There is a lesson to be learned here, though. UN Secretary General Ban Ki-moon is arguably the most powerful man in the international community today. We know he's unwilling to blame those who actually gave the orders to commit genocide in Darfur. And apparently he's happy to shift the blame for ongoing deaths to those living peaceful, productive lives in the West.

Now hopefully we can work toward international cooperation with regard to environmental policies that make sense. It’s not very encouraging though when the head of the world’s leading international body uses climate change as an all purpose excuse in order to avoid hard realities.

The great irony which Fred misses is that Moon's editorial doesn't mention solving Global Warming as a means to solve Darfur. The closest Moon comes to it is:
"Ultimately, however, any real solution to Darfur's troubles involves sustained economic development. Precisely what shape that might take is unclear. But we must begin thinking about it. New technologies can help, such as genetically modified grains that thrive in arid soils or new irrigation and water storage techniques."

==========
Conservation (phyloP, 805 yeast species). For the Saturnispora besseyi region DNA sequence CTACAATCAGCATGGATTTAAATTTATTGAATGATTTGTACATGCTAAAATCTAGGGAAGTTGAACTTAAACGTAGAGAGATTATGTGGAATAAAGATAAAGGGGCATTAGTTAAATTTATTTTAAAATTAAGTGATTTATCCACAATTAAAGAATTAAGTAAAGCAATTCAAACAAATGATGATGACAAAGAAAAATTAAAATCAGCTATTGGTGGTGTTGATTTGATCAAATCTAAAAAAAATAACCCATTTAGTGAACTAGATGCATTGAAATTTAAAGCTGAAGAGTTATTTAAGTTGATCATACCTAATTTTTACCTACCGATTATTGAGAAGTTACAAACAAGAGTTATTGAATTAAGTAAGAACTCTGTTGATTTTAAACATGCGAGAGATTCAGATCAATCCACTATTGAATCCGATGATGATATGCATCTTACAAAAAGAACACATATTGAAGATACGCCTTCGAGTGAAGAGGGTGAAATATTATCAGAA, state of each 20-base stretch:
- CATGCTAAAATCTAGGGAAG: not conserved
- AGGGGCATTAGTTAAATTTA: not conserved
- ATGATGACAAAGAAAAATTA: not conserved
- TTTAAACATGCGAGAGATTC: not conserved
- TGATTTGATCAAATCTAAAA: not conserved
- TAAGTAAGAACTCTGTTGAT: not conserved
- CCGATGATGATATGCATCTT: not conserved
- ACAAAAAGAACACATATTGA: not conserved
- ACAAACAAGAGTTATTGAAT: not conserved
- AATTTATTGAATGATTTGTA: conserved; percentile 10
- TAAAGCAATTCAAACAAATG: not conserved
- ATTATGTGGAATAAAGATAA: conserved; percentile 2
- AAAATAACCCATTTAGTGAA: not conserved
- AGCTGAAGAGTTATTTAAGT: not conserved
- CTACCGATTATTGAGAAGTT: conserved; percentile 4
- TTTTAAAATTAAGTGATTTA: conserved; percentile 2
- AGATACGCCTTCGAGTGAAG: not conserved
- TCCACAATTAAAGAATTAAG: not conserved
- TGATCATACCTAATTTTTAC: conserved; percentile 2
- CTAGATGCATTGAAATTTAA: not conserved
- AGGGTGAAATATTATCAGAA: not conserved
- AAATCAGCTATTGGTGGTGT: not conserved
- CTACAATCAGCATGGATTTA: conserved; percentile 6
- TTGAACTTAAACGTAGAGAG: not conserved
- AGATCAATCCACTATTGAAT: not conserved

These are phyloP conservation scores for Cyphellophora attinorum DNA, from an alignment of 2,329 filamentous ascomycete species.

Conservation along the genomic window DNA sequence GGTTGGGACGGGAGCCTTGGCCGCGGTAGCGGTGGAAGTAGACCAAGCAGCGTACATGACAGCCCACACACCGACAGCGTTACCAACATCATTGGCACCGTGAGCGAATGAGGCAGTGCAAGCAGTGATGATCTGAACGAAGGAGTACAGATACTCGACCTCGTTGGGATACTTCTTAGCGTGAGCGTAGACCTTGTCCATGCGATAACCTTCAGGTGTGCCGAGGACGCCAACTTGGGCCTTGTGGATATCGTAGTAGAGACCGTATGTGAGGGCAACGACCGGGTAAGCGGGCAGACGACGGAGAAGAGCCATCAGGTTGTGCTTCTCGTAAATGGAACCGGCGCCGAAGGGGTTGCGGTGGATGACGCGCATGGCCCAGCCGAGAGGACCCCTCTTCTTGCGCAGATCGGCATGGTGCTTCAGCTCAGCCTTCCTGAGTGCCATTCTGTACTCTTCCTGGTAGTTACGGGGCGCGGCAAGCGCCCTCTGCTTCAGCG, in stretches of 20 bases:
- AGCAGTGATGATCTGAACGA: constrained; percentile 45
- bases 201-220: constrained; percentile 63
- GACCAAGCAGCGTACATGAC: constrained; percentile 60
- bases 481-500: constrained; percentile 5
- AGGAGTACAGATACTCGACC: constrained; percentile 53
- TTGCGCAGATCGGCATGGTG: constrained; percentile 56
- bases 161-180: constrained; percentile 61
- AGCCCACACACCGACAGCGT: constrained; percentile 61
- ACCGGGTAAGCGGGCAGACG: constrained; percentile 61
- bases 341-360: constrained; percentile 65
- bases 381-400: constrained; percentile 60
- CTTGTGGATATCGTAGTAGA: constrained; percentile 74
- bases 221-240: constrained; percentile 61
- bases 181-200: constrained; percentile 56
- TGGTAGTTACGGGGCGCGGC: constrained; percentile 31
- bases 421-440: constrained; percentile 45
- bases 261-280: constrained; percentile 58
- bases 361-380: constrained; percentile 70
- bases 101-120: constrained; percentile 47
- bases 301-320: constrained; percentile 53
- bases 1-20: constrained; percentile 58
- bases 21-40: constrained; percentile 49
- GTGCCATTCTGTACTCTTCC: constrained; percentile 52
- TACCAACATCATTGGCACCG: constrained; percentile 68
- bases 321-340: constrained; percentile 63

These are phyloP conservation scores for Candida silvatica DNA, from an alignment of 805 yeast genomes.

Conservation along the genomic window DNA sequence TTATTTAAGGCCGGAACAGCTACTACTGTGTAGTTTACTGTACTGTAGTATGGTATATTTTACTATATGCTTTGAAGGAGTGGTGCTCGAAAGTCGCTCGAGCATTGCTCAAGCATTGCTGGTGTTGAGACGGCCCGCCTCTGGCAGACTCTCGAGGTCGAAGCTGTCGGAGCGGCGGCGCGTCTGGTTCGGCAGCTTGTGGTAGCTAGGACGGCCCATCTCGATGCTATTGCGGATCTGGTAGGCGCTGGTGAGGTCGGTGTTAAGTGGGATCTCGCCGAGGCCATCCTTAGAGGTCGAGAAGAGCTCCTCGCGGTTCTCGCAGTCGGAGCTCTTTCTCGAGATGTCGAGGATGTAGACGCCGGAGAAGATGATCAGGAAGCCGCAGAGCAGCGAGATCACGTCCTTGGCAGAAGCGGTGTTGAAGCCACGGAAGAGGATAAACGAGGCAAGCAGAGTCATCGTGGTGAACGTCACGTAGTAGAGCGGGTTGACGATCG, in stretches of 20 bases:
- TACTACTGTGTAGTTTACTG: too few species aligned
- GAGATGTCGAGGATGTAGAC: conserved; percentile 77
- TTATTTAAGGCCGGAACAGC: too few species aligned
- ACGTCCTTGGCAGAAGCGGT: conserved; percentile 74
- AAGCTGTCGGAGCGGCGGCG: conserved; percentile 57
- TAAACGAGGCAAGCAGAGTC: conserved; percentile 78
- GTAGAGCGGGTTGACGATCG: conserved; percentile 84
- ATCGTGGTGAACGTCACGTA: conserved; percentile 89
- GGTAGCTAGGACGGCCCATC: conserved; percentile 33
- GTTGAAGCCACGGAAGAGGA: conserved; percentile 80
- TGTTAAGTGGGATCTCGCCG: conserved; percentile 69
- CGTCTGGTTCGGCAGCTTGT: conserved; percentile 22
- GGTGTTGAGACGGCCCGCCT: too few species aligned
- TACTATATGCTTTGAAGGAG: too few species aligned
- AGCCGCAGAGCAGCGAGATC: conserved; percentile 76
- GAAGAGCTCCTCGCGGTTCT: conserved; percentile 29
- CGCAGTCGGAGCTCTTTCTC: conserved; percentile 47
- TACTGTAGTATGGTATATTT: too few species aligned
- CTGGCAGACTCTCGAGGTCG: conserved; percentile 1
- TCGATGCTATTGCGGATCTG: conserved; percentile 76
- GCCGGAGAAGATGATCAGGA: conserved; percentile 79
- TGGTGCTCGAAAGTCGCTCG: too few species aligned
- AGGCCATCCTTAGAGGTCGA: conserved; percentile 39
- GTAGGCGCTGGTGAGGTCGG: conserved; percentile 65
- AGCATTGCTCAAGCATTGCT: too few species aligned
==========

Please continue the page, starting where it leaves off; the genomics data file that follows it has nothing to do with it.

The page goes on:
In other words, Moon thinks Global Warming is here to stay, and Darfur needs to learn to deal with it. I wonder if Moon would say the same thing to the rest of the world?

Friday, June 22, 2007

Federalist Fred eats a Tort

It appears Fred Thompson is starting to show what his agenda will be as president, and that agenda is decidedly federalist.

In his radio commentary yesterday, Fred was applauding the state of Texas for their solution to rising medical malpractice insurance rates (bold parts added by me):
"Out-of-control medical malpractice lawsuits have been a problem in many parts of the country for a long time. Malpractice insurance costs can be driven so high, that doctors and insurance companies flee to more reasonable business climates. With too few doctors, it’s the patients who suffer the most.